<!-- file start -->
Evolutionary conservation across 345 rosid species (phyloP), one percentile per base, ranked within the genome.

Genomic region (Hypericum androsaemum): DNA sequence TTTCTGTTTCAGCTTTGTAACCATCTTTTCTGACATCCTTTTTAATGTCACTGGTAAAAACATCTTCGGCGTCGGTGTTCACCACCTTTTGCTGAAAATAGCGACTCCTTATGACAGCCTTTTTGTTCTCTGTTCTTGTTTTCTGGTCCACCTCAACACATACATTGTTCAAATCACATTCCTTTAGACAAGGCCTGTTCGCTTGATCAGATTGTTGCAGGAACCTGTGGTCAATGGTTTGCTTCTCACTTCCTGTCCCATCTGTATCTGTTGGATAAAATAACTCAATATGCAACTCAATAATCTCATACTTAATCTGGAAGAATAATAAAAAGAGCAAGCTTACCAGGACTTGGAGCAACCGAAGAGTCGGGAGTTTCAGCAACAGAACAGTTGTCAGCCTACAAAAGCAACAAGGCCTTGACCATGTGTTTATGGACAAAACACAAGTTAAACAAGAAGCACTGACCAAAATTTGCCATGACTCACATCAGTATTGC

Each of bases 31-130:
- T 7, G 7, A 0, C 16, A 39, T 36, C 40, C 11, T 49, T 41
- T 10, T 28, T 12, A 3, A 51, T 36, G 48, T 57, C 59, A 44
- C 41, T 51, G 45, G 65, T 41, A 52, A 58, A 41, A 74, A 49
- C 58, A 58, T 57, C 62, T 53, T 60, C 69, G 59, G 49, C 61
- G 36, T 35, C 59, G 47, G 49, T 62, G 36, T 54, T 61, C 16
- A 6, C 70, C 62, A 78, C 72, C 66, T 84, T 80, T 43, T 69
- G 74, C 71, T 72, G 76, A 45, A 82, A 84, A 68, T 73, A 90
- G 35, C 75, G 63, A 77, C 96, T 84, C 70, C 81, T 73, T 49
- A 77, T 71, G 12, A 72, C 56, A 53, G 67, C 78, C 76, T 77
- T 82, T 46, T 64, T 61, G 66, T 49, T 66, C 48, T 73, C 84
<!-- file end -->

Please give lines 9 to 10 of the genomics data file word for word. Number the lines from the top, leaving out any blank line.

- A 6, C 70, C 62, A 78, C 72, C 66, T 84, T 80, T 43, T 69
- G 74, C 71, T 72, G 76, A 45, A 82, A 84, A 68, T 73, A 90